Monorepos (1/3) - What are Monorepos?

Monorepos (1/3) - What are Monorepos?

Monorepos are being hyped lately in the single page application development world, because of the flood of tools to utilise them in that field. Yet they are not a new thing at all. They have been here since the early 2000s. This blog post is about what monorepos are, why we started with them and moved away from it. And finally why it's being hyped right now.

This blog post is part of a series of three posts. The second post (upcoming) is about the benefits and the final is about the drawbacks. Stay tuned.

What are monorepos?

A common misunderstanding is the terminology with monorepos and monoliths. Monoliths refer to a type of software architecture. While monorepos refer to a concept of utilising version control systems in an organization or a team.

A monorepo is the idea of having all the necessary code for a complete application in one repository. That can mean:

  • two applications: REST API and SPA can live in the same repository, useful to implement backend and frontend functionality with the same merge request.
  • multiple component packages for an SPA
  • a collection of microservices
  • a mix of all those three maybe.
  • etc.

What are the alternatives? What are we using today?

Besides monorepos a lot of organizations utilise polyrepos. They have the big benefit of team autonomy. That means, that every team in an organization can decide themselves, what dependencies they install, what build tools they use and when to release (and what version name they will use).

Although team autonomy is great and required to grow as an organization, it comes with his little brother: isolation. More on that later.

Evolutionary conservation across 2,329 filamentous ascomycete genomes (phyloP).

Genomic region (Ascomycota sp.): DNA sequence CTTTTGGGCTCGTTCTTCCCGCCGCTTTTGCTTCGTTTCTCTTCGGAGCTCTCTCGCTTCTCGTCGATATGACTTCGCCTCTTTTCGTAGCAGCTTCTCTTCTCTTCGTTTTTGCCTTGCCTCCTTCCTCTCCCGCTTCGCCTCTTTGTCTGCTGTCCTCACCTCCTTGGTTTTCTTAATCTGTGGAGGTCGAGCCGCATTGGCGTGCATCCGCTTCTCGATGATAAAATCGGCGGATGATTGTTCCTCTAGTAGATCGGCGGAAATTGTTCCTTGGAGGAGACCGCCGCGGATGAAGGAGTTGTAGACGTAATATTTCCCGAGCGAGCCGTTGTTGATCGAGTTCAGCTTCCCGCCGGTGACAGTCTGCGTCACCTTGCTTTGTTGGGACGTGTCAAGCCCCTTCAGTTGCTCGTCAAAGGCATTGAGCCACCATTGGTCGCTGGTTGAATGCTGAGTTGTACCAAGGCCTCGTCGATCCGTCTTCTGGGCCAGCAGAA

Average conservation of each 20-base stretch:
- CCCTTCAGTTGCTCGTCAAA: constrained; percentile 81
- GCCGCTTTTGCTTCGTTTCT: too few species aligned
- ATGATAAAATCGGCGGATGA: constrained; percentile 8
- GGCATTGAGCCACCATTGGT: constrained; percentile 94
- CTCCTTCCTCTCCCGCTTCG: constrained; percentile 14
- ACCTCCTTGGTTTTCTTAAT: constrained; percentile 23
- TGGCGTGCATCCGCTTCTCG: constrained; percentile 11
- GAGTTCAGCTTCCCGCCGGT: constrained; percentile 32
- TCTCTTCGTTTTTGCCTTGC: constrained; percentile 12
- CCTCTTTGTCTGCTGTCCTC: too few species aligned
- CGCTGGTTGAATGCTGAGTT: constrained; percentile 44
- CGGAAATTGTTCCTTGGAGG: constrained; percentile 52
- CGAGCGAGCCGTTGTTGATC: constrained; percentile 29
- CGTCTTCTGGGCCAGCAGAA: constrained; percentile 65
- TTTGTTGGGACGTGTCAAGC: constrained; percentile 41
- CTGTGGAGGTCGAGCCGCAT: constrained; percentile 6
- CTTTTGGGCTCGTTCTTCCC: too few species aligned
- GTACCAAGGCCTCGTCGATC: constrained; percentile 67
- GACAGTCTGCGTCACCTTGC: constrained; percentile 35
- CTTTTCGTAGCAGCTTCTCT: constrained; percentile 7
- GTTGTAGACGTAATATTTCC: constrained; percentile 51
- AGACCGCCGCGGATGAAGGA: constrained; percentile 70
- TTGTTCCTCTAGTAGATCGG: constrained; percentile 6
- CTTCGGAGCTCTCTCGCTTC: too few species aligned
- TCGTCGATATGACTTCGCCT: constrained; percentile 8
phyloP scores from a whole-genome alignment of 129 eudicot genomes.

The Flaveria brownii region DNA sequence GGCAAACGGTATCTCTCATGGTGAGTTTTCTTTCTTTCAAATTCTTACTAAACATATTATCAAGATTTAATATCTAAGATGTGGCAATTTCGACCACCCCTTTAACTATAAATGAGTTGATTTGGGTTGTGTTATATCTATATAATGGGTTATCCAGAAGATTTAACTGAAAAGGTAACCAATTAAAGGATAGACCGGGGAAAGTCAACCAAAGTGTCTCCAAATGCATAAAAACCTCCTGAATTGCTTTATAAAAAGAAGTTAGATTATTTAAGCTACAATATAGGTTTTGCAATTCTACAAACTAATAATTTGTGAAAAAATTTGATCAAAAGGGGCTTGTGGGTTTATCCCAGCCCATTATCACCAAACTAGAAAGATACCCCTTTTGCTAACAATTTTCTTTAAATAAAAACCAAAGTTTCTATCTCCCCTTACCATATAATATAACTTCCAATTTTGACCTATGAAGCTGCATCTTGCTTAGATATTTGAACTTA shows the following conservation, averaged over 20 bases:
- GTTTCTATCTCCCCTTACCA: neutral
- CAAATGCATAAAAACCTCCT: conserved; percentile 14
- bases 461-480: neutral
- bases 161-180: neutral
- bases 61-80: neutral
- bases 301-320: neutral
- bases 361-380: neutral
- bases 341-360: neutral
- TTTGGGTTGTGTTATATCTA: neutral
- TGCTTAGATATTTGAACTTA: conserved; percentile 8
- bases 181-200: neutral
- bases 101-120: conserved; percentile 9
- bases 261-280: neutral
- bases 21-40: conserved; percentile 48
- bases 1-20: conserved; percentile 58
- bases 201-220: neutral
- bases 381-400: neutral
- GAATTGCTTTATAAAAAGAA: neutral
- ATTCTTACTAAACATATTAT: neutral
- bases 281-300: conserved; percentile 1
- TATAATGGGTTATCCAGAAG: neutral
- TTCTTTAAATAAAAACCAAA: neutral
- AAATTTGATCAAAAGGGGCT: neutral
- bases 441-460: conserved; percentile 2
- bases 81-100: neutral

Like mentioned earlier. Since the early 2000s they have been around. What happened to them? What made it unpopular to stick to monorepos?

Why has it been "the way to go"?

Not following a monorepo approach would mean that you would have different places with different pieces of code. There will be code in your application that depends on the package from the other repository.

In order to build the whole application you would have to build libraries first and later assemble everything. Back in the days this would have been a huge task to do and might also result in a lot of overhead for developing an application back. That was not bearable.

Later in our timeline software development departments became larger and more difficult to manage. Splitting them only works as great as the workflow behind it works and the need for team autonomy brought the new era of polyrepos.

Polyrepos have the great benefit of team autonomy which grants each team the freedom of decision for a lot of things.

Often there are some restrictions, like which VCS to use and maybe what CI environment they need to build their artifacts with. However with polyrepos they are free to:

  • design their own contionous build pipeline
  • define their own code standards
  • select the tools to build something
  • define the version of a package
  • etc.

Two sides of the medal

You are free to do it the way you want, but polyrepos bring up other problems. Namingly isolation.

Imagine that you to share some specific code from your repository. You would have to create a new repository and move that "to-share-code" over there. Configure it, publish it, maintain it.

Back to monorepos

Nowadays things have changed. New ways of cooperation have emerged and technologies have evolved and the cons of polyrepos showed their side-effects.

It always was quite a hustle to maintain a monorepo in the npm world. By the new feature of npm / yarn workspaces, this became easy.

Great minds built tools on top of the existing npm workspace / yarn workspace technology and that's why we see a great demand for monorepos.

Why you should care and the dark side of a monorepo

However there is more to itI will talk about them in the upcoming posts. Expect:

  • the bright side of monorepos (on 24th Jan)
  • the dark side of monorepos (on 31th Jan).

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